Get a close-up look at the peregrine baby falcons at UC Davis Med Center
UC Davis Health is giving the world a front-row seat to watch the growth and development of four baby peregrine falcons in a live-stream video from a rooftop at the Sacramento medical center campus.
The raptor nestlings, also known as eyases, hatched last month at UC Davis Medical Center, the health system reported in a news release Monday morning, and the chicks are believed to be three males and one female. Although they are still covered with a down coat, pin feathers are beginning to emerge at wingtips and tail, the report stated.
Want to keep up with the peregrines? UCD Health has created a live stream where they say viewers are likely to see everything from the chicks competing for mom’s attention to playful stumbling around the nest to sibling rivalries and bickering.
If you think that sounds like the stuff of great reality shows, tune in nonstop at https://health.ucdavis.edu/welcome/peregrine-falcon.html.
Known for their speed and visual acuity, peregrines can dive at a speed of 200 mph and still manage to grasp their prey. It’s believed they can see two to eight times better than humans, and that’s because their eyes are so large. If human eyes were as proportionately large as peregrines’, experts at The Peregrine Fund stated, people would have eyes as big as oranges.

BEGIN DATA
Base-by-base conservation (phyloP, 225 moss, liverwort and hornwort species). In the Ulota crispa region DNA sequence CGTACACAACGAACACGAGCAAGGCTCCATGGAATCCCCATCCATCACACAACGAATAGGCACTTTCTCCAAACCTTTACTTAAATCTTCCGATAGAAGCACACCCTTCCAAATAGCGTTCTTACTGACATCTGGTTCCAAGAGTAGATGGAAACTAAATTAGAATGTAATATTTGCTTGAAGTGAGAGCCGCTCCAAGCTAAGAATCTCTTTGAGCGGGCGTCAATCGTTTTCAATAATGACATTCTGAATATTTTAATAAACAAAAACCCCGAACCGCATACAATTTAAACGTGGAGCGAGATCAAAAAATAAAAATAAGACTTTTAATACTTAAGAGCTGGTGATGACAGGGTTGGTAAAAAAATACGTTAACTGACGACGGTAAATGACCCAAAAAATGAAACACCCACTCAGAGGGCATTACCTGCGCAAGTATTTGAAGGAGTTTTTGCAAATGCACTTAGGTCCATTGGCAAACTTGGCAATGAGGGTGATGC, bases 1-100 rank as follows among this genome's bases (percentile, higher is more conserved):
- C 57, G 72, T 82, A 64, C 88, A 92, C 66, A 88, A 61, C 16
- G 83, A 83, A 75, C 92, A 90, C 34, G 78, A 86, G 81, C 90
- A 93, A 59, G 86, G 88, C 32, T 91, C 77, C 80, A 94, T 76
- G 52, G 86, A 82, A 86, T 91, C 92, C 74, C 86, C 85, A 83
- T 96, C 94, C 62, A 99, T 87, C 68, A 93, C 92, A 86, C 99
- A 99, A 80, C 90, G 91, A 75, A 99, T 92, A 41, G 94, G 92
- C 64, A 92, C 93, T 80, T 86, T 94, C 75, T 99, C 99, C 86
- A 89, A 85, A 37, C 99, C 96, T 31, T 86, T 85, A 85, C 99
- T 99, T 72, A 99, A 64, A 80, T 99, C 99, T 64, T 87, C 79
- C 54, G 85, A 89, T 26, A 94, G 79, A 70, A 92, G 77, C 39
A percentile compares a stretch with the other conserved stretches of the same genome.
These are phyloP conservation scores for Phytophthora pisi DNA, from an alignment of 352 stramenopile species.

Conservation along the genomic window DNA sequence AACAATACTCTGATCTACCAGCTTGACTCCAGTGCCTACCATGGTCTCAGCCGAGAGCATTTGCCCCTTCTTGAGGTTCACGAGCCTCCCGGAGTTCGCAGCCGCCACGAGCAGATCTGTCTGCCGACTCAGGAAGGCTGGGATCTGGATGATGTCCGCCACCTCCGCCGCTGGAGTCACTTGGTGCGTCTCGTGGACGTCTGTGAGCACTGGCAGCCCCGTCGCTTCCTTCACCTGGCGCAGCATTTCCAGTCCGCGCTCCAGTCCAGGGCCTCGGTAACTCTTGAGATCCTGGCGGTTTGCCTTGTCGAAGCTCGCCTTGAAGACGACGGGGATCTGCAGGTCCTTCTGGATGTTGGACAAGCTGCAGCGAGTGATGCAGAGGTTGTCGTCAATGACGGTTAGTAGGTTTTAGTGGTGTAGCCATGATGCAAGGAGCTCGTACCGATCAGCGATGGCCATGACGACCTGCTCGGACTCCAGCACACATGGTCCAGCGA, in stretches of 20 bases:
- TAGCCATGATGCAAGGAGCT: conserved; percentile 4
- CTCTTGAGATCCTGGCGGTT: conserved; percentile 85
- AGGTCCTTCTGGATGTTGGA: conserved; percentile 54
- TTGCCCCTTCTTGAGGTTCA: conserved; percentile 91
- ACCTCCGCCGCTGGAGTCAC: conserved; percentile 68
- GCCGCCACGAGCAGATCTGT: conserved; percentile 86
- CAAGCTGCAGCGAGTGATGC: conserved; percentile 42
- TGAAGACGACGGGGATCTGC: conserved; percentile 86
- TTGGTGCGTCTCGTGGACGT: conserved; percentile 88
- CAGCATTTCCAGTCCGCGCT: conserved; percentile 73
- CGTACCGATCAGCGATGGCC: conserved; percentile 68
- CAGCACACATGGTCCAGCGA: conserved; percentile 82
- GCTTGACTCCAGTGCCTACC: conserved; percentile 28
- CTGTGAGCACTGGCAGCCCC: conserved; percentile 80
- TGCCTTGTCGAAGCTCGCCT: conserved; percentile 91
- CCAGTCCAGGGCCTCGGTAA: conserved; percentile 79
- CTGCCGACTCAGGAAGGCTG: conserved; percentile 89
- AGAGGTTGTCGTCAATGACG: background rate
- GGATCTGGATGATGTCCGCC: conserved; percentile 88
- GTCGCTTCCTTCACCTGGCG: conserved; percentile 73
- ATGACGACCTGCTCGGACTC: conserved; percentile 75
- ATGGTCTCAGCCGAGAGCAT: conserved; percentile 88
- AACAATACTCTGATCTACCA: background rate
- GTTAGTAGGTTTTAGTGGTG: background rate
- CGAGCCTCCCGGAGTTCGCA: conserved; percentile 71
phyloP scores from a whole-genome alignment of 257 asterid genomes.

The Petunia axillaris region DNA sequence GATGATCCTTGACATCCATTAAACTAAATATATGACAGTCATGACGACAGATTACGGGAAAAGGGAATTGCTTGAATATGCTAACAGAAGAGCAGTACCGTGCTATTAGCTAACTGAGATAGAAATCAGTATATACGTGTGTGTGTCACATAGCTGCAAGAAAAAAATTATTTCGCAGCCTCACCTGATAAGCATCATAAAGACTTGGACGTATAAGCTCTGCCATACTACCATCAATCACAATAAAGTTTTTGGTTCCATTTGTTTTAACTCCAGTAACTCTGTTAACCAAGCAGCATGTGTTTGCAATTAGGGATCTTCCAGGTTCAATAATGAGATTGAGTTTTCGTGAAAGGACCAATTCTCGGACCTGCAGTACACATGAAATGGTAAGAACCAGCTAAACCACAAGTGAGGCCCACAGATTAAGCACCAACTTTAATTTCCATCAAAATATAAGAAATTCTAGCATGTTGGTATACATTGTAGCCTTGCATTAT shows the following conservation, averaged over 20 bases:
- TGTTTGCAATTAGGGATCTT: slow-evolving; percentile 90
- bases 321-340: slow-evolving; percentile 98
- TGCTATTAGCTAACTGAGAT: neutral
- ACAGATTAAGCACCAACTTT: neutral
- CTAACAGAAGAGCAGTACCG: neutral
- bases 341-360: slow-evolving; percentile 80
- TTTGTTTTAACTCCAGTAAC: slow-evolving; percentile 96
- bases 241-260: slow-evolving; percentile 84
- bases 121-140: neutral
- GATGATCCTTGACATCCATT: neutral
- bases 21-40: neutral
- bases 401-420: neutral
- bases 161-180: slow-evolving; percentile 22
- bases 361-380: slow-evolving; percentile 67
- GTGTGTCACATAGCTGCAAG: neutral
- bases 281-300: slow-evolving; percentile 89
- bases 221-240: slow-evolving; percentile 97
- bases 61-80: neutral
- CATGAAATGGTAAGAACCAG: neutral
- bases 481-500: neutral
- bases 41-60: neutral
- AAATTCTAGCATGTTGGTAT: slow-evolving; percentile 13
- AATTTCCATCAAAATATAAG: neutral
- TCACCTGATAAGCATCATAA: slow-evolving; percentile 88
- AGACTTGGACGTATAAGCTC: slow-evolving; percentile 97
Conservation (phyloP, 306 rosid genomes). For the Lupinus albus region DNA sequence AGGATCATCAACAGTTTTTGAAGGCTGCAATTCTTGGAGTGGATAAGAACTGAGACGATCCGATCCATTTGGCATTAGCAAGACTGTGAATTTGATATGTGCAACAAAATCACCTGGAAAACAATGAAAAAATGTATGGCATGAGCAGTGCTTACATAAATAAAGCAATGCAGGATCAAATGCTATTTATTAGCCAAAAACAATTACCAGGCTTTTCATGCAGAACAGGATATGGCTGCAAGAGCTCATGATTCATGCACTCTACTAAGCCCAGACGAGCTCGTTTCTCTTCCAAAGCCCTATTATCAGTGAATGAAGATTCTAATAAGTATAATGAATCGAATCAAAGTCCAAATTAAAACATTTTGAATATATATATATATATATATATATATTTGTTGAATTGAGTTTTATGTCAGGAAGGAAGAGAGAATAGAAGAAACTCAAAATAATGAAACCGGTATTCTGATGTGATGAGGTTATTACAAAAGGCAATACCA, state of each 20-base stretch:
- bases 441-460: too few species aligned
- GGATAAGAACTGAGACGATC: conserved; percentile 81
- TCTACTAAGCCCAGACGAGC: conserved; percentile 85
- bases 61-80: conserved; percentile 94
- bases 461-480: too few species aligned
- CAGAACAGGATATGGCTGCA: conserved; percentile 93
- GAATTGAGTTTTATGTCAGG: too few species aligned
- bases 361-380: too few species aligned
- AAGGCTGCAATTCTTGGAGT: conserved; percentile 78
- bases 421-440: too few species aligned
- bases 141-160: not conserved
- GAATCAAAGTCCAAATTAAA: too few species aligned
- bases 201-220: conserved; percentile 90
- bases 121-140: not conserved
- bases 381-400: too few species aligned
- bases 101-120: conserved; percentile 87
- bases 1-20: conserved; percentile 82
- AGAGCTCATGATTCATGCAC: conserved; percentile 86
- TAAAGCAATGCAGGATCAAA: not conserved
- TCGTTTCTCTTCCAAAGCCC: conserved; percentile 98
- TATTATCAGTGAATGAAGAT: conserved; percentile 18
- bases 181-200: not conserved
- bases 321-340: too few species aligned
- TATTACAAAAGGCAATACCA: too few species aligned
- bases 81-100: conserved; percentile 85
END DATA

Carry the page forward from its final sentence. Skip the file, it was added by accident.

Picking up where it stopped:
Their “binocular vision” allows birds of prey to not only see their prey from far away but also to calculate when to strike. The mom and dad at UC Davis Medical Center will use all these advantages as they hunt to keep their four chicks fed. The pair have nested at UC Davis since 2015, and this year’s chicks are expected to remain on the rooftop through June.
The nation’s population of peregrines fell perilously low as the use of a pesticide known as DDT increased, and they were at one time on the federal list of endangered species. DDT, later found to be a carcinogen that also threatened humans, accumulated in the birds’ bodies and slowly poisoned them. Their eggs also became so thin that they cracked under the birds’ weight.
After the pesticide was banned in the early 1970s, falconers and wildlife preservationists worked to restore the peregrine and other birds, including the bald eagle. In 1999, the bird was removed from the federal endangered list.